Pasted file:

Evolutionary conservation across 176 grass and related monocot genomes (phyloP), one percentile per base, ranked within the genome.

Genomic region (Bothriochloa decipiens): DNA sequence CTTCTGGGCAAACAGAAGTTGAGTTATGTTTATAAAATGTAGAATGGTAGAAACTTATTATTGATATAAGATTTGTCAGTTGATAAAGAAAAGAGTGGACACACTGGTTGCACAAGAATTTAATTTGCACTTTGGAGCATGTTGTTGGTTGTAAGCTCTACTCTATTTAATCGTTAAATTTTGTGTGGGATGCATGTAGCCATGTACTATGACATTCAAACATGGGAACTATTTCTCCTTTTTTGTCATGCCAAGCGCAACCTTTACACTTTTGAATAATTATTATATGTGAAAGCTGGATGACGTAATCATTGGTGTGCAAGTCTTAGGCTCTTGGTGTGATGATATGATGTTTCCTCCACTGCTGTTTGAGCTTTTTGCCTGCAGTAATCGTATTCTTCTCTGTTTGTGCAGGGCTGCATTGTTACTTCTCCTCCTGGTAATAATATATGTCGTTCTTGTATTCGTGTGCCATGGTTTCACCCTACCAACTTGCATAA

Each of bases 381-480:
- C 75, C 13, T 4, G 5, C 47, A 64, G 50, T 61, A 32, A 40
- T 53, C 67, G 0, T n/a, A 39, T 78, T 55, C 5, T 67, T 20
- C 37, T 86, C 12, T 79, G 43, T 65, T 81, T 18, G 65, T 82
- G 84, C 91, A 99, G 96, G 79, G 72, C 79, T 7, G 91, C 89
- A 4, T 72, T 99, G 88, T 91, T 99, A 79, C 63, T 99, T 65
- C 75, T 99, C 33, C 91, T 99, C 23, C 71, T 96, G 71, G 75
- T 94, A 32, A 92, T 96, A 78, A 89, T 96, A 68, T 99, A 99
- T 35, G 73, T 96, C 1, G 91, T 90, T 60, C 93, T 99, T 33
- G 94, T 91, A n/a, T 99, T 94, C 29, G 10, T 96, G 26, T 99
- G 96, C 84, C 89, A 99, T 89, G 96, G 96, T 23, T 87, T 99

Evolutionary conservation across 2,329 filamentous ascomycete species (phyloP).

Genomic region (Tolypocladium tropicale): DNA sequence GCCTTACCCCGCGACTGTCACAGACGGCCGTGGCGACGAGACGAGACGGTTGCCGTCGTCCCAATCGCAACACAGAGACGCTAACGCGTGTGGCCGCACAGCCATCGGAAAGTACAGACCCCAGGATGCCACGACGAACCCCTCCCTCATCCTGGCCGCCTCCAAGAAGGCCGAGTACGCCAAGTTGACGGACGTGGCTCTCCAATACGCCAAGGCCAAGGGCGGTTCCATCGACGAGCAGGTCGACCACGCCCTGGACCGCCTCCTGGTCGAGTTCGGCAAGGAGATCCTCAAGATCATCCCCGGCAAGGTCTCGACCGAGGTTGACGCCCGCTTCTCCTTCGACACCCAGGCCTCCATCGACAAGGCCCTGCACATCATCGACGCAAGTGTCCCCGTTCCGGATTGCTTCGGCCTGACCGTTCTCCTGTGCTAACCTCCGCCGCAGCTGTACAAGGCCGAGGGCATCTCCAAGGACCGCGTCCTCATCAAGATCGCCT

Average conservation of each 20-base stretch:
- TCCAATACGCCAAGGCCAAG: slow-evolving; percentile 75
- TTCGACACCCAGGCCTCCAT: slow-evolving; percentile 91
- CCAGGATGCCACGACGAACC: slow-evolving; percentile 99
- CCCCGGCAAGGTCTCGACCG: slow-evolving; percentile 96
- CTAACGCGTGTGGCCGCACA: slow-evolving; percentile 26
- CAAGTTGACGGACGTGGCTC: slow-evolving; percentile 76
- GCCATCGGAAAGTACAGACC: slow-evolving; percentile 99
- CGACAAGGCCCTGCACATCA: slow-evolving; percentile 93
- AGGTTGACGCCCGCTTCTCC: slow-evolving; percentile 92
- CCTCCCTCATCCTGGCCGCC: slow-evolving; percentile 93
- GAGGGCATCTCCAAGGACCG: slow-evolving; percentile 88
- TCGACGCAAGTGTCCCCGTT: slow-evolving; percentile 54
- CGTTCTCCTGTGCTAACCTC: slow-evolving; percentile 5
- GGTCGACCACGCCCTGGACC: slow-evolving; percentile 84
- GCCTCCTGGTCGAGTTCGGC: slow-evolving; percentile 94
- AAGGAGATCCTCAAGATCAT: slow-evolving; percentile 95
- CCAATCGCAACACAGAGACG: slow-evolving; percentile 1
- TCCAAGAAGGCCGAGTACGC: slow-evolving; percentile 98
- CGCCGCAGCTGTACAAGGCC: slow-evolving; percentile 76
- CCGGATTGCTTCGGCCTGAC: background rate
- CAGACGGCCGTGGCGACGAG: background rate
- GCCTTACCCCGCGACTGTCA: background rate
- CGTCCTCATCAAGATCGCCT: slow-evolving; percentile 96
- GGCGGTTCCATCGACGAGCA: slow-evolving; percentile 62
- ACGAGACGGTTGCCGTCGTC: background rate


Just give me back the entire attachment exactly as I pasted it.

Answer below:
Evolutionary conservation across 176 grass and related monocot genomes (phyloP), one percentile per base, ranked within the genome.

Genomic region (Bothriochloa decipiens): DNA sequence CTTCTGGGCAAACAGAAGTTGAGTTATGTTTATAAAATGTAGAATGGTAGAAACTTATTATTGATATAAGATTTGTCAGTTGATAAAGAAAAGAGTGGACACACTGGTTGCACAAGAATTTAATTTGCACTTTGGAGCATGTTGTTGGTTGTAAGCTCTACTCTATTTAATCGTTAAATTTTGTGTGGGATGCATGTAGCCATGTACTATGACATTCAAACATGGGAACTATTTCTCCTTTTTTGTCATGCCAAGCGCAACCTTTACACTTTTGAATAATTATTATATGTGAAAGCTGGATGACGTAATCATTGGTGTGCAAGTCTTAGGCTCTTGGTGTGATGATATGATGTTTCCTCCACTGCTGTTTGAGCTTTTTGCCTGCAGTAATCGTATTCTTCTCTGTTTGTGCAGGGCTGCATTGTTACTTCTCCTCCTGGTAATAATATATGTCGTTCTTGTATTCGTGTGCCATGGTTTCACCCTACCAACTTGCATAA

Each of bases 381-480:
- C 75, C 13, T 4, G 5, C 47, A 64, G 50, T 61, A 32, A 40
- T 53, C 67, G 0, T n/a, A 39, T 78, T 55, C 5, T 67, T 20
- C 37, T 86, C 12, T 79, G 43, T 65, T 81, T 18, G 65, T 82
- G 84, C 91, A 99, G 96, G 79, G 72, C 79, T 7, G 91, C 89
- A 4, T 72, T 99, G 88, T 91, T 99, A 79, C 63, T 99, T 65
- C 75, T 99, C 33, C 91, T 99, C 23, C 71, T 96, G 71, G 75
- T 94, A 32, A 92, T 96, A 78, A 89, T 96, A 68, T 99, A 99
- T 35, G 73, T 96, C 1, G 91, T 90, T 60, C 93, T 99, T 33
- G 94, T 91, A n/a, T 99, T 94, C 29, G 10, T 96, G 26, T 99
- G 96, C 84, C 89, A 99, T 89, G 96, G 96, T 23, T 87, T 99

Evolutionary conservation across 2,329 filamentous ascomycete species (phyloP).

Genomic region (Tolypocladium tropicale): DNA sequence GCCTTACCCCGCGACTGTCACAGACGGCCGTGGCGACGAGACGAGACGGTTGCCGTCGTCCCAATCGCAACACAGAGACGCTAACGCGTGTGGCCGCACAGCCATCGGAAAGTACAGACCCCAGGATGCCACGACGAACCCCTCCCTCATCCTGGCCGCCTCCAAGAAGGCCGAGTACGCCAAGTTGACGGACGTGGCTCTCCAATACGCCAAGGCCAAGGGCGGTTCCATCGACGAGCAGGTCGACCACGCCCTGGACCGCCTCCTGGTCGAGTTCGGCAAGGAGATCCTCAAGATCATCCCCGGCAAGGTCTCGACCGAGGTTGACGCCCGCTTCTCCTTCGACACCCAGGCCTCCATCGACAAGGCCCTGCACATCATCGACGCAAGTGTCCCCGTTCCGGATTGCTTCGGCCTGACCGTTCTCCTGTGCTAACCTCCGCCGCAGCTGTACAAGGCCGAGGGCATCTCCAAGGACCGCGTCCTCATCAAGATCGCCT

Average conservation of each 20-base stretch:
- TCCAATACGCCAAGGCCAAG: slow-evolving; percentile 75
- TTCGACACCCAGGCCTCCAT: slow-evolving; percentile 91
- CCAGGATGCCACGACGAACC: slow-evolving; percentile 99
- CCCCGGCAAGGTCTCGACCG: slow-evolving; percentile 96
- CTAACGCGTGTGGCCGCACA: slow-evolving; percentile 26
- CAAGTTGACGGACGTGGCTC: slow-evolving; percentile 76
- GCCATCGGAAAGTACAGACC: slow-evolving; percentile 99
- CGACAAGGCCCTGCACATCA: slow-evolving; percentile 93
- AGGTTGACGCCCGCTTCTCC: slow-evolving; percentile 92
- CCTCCCTCATCCTGGCCGCC: slow-evolving; percentile 93
- GAGGGCATCTCCAAGGACCG: slow-evolving; percentile 88
- TCGACGCAAGTGTCCCCGTT: slow-evolving; percentile 54
- CGTTCTCCTGTGCTAACCTC: slow-evolving; percentile 5
- GGTCGACCACGCCCTGGACC: slow-evolving; percentile 84
- GCCTCCTGGTCGAGTTCGGC: slow-evolving; percentile 94
- AAGGAGATCCTCAAGATCAT: slow-evolving; percentile 95
- CCAATCGCAACACAGAGACG: slow-evolving; percentile 1
- TCCAAGAAGGCCGAGTACGC: slow-evolving; percentile 98
- CGCCGCAGCTGTACAAGGCC: slow-evolving; percentile 76
- CCGGATTGCTTCGGCCTGAC: background rate
- CAGACGGCCGTGGCGACGAG: background rate
- GCCTTACCCCGCGACTGTCA: background rate
- CGTCCTCATCAAGATCGCCT: slow-evolving; percentile 96
- GGCGGTTCCATCGACGAGCA: slow-evolving; percentile 62
- ACGAGACGGTTGCCGTCGTC: background rate